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Developers Alone Cannot Reduce Technical Debt in a Silo

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Developers Alone Cannot Reduce Technical Debt in a Silo

This article describes how other groups/individual roles in the organization should come together to reduce technical debt.

· Agile Zone ·
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Technical Debt is something that accumulates over a period and at some point, it could render an application unviable to maintain. It is like a time bomb which if not diffused soon could cause serious customer repercussions and financial damages to an organization.

With the name ‘technical’ debt, it is often perceived that reducing technical debt is the sole responsibility of the developers. Of course, developers play a key role in refactoring code and reducing technical debt. But refactoring is not always restricted to only the code. Many other groups have to play their related roles to enable refactoring and reduction of technical debt.

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This article describes how other groups/individual roles in the organization should come together to reduce technical debt.

IT Leadership

In the true spirit of one of the Agile principles – ‘Continuous attention to technical excellence’ – the IT leadership should recognize that the ‘perfect’ or ‘great’ solution today may not be able to meet future demands in terms of speed or reliability and may fail to meet customer expectations if it is not continuously reviewed and improved. 

They should understand the value of spending time to make the application robust in the long run. They should allow time and funds to refactor existing code to make it better. They should empower their middle layers and technical SMEs to make the necessary decisions to refactor and improve the existing applications.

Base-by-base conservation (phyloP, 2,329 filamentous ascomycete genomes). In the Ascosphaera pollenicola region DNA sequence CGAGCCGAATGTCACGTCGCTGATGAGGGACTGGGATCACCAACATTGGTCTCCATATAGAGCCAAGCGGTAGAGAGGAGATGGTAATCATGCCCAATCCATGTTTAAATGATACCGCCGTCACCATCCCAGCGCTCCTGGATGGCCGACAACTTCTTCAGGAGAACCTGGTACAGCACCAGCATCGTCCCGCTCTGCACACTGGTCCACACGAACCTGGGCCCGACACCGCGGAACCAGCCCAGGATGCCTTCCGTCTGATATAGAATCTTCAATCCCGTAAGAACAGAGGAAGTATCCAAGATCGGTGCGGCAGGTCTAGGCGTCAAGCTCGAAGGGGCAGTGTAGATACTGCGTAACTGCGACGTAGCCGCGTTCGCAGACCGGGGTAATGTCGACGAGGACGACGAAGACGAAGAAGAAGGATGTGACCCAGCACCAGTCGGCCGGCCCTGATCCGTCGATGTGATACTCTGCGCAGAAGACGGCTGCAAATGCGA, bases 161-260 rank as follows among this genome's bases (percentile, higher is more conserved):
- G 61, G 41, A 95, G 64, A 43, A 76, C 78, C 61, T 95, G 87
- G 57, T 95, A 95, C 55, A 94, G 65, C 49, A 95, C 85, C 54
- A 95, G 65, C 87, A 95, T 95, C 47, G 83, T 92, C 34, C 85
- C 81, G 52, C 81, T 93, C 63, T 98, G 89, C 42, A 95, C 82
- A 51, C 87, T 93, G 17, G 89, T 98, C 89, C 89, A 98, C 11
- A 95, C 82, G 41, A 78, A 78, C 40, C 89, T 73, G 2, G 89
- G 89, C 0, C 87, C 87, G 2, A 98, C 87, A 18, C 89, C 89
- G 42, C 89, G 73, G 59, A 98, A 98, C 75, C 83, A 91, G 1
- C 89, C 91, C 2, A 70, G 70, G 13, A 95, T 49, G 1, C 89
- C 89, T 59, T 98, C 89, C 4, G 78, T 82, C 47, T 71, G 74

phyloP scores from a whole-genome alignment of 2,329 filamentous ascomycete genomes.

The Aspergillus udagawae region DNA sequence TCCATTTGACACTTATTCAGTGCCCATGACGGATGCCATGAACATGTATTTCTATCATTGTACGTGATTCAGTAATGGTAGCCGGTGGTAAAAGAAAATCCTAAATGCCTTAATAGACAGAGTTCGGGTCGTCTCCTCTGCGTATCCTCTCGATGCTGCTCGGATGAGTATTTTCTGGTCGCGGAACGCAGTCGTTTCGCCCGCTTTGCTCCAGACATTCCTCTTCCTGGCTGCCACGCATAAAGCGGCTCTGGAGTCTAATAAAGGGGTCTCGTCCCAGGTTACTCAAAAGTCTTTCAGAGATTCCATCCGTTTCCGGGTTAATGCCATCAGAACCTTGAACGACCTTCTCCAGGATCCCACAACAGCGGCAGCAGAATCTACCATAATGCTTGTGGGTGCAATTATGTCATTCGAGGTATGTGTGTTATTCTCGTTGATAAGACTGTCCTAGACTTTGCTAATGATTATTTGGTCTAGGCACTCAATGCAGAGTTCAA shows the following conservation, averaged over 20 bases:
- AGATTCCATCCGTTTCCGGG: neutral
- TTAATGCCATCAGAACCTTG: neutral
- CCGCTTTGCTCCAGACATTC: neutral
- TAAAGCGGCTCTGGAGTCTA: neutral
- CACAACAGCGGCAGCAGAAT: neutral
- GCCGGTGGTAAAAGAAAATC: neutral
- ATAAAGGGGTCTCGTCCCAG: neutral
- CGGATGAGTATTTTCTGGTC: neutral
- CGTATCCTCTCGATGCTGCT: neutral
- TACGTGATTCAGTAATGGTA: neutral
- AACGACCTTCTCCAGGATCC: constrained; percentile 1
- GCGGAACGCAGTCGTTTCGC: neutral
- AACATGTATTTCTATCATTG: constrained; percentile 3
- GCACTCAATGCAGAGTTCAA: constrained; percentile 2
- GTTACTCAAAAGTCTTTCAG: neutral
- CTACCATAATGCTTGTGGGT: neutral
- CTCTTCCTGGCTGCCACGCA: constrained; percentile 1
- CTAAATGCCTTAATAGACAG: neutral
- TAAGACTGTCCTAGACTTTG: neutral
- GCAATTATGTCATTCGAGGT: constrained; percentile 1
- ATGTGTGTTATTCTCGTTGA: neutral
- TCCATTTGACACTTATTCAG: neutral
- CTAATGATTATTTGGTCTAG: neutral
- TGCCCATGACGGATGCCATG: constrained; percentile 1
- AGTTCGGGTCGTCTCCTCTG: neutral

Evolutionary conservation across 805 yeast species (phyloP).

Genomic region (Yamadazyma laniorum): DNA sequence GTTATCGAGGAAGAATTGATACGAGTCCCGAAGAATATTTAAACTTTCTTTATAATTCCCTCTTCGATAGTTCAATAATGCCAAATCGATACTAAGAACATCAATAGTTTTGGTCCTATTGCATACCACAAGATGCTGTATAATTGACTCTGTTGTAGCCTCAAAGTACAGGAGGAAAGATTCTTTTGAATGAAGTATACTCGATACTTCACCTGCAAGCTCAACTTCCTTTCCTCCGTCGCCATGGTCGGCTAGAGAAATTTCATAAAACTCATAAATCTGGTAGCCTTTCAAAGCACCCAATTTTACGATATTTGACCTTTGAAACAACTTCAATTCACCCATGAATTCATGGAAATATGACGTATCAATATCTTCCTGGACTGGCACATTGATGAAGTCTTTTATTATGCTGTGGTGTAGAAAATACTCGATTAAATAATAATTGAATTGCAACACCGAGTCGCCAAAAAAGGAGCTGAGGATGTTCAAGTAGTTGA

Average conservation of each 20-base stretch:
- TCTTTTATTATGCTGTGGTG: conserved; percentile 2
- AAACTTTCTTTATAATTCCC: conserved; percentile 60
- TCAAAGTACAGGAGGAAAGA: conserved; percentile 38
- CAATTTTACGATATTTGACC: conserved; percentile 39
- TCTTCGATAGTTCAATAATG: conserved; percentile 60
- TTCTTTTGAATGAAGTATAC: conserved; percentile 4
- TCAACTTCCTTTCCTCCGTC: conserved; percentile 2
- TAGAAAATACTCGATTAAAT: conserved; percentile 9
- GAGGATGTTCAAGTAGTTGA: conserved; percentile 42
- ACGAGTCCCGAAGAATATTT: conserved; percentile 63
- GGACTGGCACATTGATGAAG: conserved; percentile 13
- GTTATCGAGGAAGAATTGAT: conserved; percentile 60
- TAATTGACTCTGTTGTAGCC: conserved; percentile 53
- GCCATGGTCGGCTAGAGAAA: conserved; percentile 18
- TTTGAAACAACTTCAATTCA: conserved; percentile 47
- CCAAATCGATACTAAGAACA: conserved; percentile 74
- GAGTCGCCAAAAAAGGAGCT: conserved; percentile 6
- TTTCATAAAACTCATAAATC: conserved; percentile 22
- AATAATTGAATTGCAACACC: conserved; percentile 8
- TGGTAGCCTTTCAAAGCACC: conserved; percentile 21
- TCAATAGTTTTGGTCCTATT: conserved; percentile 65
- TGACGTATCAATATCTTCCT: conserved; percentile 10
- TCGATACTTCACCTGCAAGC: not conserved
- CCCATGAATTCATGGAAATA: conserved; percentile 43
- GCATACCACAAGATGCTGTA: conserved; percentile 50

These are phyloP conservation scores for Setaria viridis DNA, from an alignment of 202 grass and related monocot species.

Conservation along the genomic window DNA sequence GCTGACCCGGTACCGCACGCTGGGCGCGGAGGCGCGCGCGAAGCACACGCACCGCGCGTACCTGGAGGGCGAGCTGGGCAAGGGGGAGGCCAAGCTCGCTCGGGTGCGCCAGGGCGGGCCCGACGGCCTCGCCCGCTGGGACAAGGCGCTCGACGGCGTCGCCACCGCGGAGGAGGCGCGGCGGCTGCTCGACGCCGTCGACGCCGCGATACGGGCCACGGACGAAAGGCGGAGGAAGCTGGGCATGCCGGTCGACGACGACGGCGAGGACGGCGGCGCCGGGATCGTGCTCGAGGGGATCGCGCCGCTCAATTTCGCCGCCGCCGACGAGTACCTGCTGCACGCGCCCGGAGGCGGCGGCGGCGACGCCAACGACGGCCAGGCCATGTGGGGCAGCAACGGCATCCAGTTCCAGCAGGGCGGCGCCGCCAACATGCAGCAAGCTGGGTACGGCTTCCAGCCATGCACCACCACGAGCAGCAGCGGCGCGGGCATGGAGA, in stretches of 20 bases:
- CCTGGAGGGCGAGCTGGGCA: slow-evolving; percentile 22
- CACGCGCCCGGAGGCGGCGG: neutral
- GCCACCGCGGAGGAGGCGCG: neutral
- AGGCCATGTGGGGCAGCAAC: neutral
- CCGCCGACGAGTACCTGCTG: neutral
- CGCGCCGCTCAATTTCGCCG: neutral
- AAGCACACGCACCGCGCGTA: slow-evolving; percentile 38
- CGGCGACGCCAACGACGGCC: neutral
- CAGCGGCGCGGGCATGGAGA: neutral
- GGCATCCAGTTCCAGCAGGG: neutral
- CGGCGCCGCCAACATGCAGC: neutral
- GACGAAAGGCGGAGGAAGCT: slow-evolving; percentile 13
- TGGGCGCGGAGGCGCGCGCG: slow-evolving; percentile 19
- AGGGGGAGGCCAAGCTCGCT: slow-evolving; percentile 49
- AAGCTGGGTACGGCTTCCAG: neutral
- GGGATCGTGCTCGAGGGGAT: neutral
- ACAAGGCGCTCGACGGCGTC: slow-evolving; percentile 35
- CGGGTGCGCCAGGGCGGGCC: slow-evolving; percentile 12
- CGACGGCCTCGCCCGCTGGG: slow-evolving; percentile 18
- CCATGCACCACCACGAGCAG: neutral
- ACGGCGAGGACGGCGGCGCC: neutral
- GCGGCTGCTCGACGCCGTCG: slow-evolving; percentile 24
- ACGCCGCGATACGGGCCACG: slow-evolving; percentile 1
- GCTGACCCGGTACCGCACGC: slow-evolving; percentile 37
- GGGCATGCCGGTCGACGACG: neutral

Product Owner

The Product Owner (PO) plays a key role in stacking up work for the development team. They do this by gathering business requirements and prioritizing them. The primary consideration of the PO for such prioritization is business value; however, the PO should recognize that the application will continue to perform as expected and provide business value only it is built on strong foundations. 

When the IT team reviews the existing architecture and code and identifies improvement opportunities they will have to accommodate the refactoring effort along with that required to complete the requirements prioritized by the PO. At appropriate intervals, the PO should allow the team to spend time refactoring. This may call for de-prioritizing certain business requirements. But the PO should manage that and take the business stakeholders into confidence.

Business Stakeholders